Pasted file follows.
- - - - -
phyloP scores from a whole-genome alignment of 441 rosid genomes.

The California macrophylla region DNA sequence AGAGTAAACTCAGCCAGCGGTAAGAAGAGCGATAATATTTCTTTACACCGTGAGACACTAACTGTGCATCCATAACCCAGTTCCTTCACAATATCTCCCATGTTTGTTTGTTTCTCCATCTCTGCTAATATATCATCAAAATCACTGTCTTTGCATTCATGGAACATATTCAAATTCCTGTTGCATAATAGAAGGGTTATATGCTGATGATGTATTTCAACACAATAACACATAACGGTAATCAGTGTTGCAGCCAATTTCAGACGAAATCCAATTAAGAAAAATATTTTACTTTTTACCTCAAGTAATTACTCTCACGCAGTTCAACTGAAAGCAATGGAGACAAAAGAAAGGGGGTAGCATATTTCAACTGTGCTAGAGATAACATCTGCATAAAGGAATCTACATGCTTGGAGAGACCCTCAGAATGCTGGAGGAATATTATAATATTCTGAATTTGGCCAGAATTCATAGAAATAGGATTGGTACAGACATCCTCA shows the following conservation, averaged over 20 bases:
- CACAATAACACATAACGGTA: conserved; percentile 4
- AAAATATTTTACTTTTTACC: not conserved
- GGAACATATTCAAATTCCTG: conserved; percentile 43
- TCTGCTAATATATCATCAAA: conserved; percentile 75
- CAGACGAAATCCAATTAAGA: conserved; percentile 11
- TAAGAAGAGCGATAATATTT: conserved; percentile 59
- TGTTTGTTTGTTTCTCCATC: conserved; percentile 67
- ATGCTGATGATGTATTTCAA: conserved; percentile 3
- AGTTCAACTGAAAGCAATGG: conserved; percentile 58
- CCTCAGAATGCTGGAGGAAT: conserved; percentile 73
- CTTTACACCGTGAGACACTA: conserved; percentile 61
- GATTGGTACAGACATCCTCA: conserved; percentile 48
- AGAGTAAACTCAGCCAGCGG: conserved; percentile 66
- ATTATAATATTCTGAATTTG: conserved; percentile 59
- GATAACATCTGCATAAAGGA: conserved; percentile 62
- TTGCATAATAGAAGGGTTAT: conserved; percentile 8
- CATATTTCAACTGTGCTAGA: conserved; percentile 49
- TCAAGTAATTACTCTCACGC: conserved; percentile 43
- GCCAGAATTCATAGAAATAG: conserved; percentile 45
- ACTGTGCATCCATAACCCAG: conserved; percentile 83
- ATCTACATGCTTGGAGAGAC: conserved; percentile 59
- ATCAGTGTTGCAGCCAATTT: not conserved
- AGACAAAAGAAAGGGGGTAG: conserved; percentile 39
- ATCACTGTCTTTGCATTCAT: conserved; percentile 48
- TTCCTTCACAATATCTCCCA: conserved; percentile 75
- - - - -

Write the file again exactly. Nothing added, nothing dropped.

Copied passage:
phyloP scores from a whole-genome alignment of 441 rosid genomes.

The California macrophylla region DNA sequence AGAGTAAACTCAGCCAGCGGTAAGAAGAGCGATAATATTTCTTTACACCGTGAGACACTAACTGTGCATCCATAACCCAGTTCCTTCACAATATCTCCCATGTTTGTTTGTTTCTCCATCTCTGCTAATATATCATCAAAATCACTGTCTTTGCATTCATGGAACATATTCAAATTCCTGTTGCATAATAGAAGGGTTATATGCTGATGATGTATTTCAACACAATAACACATAACGGTAATCAGTGTTGCAGCCAATTTCAGACGAAATCCAATTAAGAAAAATATTTTACTTTTTACCTCAAGTAATTACTCTCACGCAGTTCAACTGAAAGCAATGGAGACAAAAGAAAGGGGGTAGCATATTTCAACTGTGCTAGAGATAACATCTGCATAAAGGAATCTACATGCTTGGAGAGACCCTCAGAATGCTGGAGGAATATTATAATATTCTGAATTTGGCCAGAATTCATAGAAATAGGATTGGTACAGACATCCTCA shows the following conservation, averaged over 20 bases:
- CACAATAACACATAACGGTA: conserved; percentile 4
- AAAATATTTTACTTTTTACC: not conserved
- GGAACATATTCAAATTCCTG: conserved; percentile 43
- TCTGCTAATATATCATCAAA: conserved; percentile 75
- CAGACGAAATCCAATTAAGA: conserved; percentile 11
- TAAGAAGAGCGATAATATTT: conserved; percentile 59
- TGTTTGTTTGTTTCTCCATC: conserved; percentile 67
- ATGCTGATGATGTATTTCAA: conserved; percentile 3
- AGTTCAACTGAAAGCAATGG: conserved; percentile 58
- CCTCAGAATGCTGGAGGAAT: conserved; percentile 73
- CTTTACACCGTGAGACACTA: conserved; percentile 61
- GATTGGTACAGACATCCTCA: conserved; percentile 48
- AGAGTAAACTCAGCCAGCGG: conserved; percentile 66
- ATTATAATATTCTGAATTTG: conserved; percentile 59
- GATAACATCTGCATAAAGGA: conserved; percentile 62
- TTGCATAATAGAAGGGTTAT: conserved; percentile 8
- CATATTTCAACTGTGCTAGA: conserved; percentile 49
- TCAAGTAATTACTCTCACGC: conserved; percentile 43
- GCCAGAATTCATAGAAATAG: conserved; percentile 45
- ACTGTGCATCCATAACCCAG: conserved; percentile 83
- ATCTACATGCTTGGAGAGAC: conserved; percentile 59
- ATCAGTGTTGCAGCCAATTT: not conserved
- AGACAAAAGAAAGGGGGTAG: conserved; percentile 39
- ATCACTGTCTTTGCATTCAT: conserved; percentile 48
- TTCCTTCACAATATCTCCCA: conserved; percentile 75